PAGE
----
There is an old training axiom that a military force usually learns a great deal more from their defeats than from victories on the battlefield. This has been particularly true with the U.S. Army, which has lost many of its “first battles” during the roughly 225 years it has served the nation. Names like First Manassas, Kasserine Pass, and Task Force Smith are touchstones for American leaders, as they recall the U.S. Army’s failures and defeats. Usually, these battles remind us of the fact that the Army in the early battles of a conflict is made up of citizen soldiers led by a cadre of peacetime officers, not used to the fast pace, physical rigors, and mental stress of war. The names also remind us that enemies usually attack us when they perceive weakness and an inability to be hurt in the effort. Operation Desert Storm was different.
The result was a string of victories, particularly on the ground, which were not even close. American casualties were less than minuscule, suffering more from “friendly fire” than anything sent back from the Iraqis. Strangely, even trained military historians know very little about these engagements, much less about the vast influence they have had on the post-Cold War Army. Of these, none was more important than the Battle of 73 Easting.
The 1991 Persian Gulf War was the first of America’s conflicts where a large, standing military force was maintained, equipped, and trained to be ready for the early battles of a major regional conflict. Mostly as a result of Cold War-era preparations for general war with the Soviet Union, American forces were the best trained in the world, superbly prepared to operate the state-of-the-art weaponry that had been supplied to them in the 1980s. The result was a string of victories, particularly on the ground, which were not even close. American casualties were less than minuscule, suffering more from “friendly fire” than anything sent back from the Iraqis. Strangely, even trained military historians know very little about these engagements, much less about the vast influence they have had on the post-Cold War Army. Of these, none was more important than the Battle of 73 Easting.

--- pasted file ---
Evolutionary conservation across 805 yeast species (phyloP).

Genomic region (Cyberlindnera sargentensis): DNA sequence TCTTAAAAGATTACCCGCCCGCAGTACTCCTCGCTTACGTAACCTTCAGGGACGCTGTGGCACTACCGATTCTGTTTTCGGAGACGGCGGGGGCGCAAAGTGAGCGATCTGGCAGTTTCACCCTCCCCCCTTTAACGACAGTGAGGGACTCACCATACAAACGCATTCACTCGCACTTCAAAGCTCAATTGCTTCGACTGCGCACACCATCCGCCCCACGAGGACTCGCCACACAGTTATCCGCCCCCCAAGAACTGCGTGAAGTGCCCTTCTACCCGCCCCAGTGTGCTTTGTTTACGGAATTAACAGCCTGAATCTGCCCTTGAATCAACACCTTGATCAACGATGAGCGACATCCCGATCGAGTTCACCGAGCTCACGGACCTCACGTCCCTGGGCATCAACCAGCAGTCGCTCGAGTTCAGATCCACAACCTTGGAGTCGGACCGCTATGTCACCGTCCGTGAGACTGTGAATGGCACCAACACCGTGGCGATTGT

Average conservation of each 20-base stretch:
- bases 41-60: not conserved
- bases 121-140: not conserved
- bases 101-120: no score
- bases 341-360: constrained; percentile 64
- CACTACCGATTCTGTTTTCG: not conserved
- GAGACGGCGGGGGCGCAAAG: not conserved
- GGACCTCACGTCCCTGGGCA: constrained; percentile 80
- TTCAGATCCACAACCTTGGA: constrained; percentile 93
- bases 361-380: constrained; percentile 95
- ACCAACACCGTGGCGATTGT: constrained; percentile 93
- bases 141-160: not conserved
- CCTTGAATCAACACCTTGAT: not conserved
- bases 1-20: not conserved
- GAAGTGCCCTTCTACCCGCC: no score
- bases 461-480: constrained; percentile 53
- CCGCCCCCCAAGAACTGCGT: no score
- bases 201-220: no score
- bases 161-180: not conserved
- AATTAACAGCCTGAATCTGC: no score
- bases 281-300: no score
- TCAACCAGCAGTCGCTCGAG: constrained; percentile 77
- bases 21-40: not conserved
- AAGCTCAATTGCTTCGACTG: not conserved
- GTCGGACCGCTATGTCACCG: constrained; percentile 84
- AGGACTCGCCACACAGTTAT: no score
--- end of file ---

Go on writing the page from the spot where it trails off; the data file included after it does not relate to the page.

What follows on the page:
Like many famous battles, 73 Easting derives its name from where the engagement took place. What makes this unique is that it refers not to a town, road junction, or even an oasis, but just a north/south line on a coordinate grid. This region of Iraq was little more than a flat, trackless desert, so such a grid was necessary for navigation by the U.S. Army’s VII Corps in its advance to contact with units of the Iraqi Republican Guard (IRG). Headed due east on the afternoon of February 26, 1991, VII Corps was advancing with a front of four armored/mechanized divisions. In the center of this front, leading the way and conducting reconnaissance for the corps, was the 2nd Armored Cavalry Regiment (ACR). The 2nd ACR’s job was to locate the forward elements of the IRG divisions suspected to be in the area, fix them in place, then pass the heavy divisions of VIII Corps through their lines so that they could smash the elite Iraqi units with a single killing blow. It was a difficult assignment, made more so by the weather conditions.
The winter of 1990/91 was one of the wettest on record in the Persian Gulf, and had been a major problem during the preceding six weeks of the Desert Storm air campaign. Now the wind was howling, causing a sandstorm that was grounding the Army’s aviation assets and limiting visibility to as little as a thousand meters. Air reconnaissance was limited mostly to signals intelligence data, which meant that finding where the IRG divisions were located would be up to the 2nd ACR. Like the prairie horse soldiers of 150 years earlier, the troopers of the regiments would grope forward until they physically ran into the enemy, in this case the IRG Tawakalna Division. Generally known to be the best and most aggressive of the various IRG formations, Tawakalna was the unit that would bear the brunt of the coming battle with VII Corps.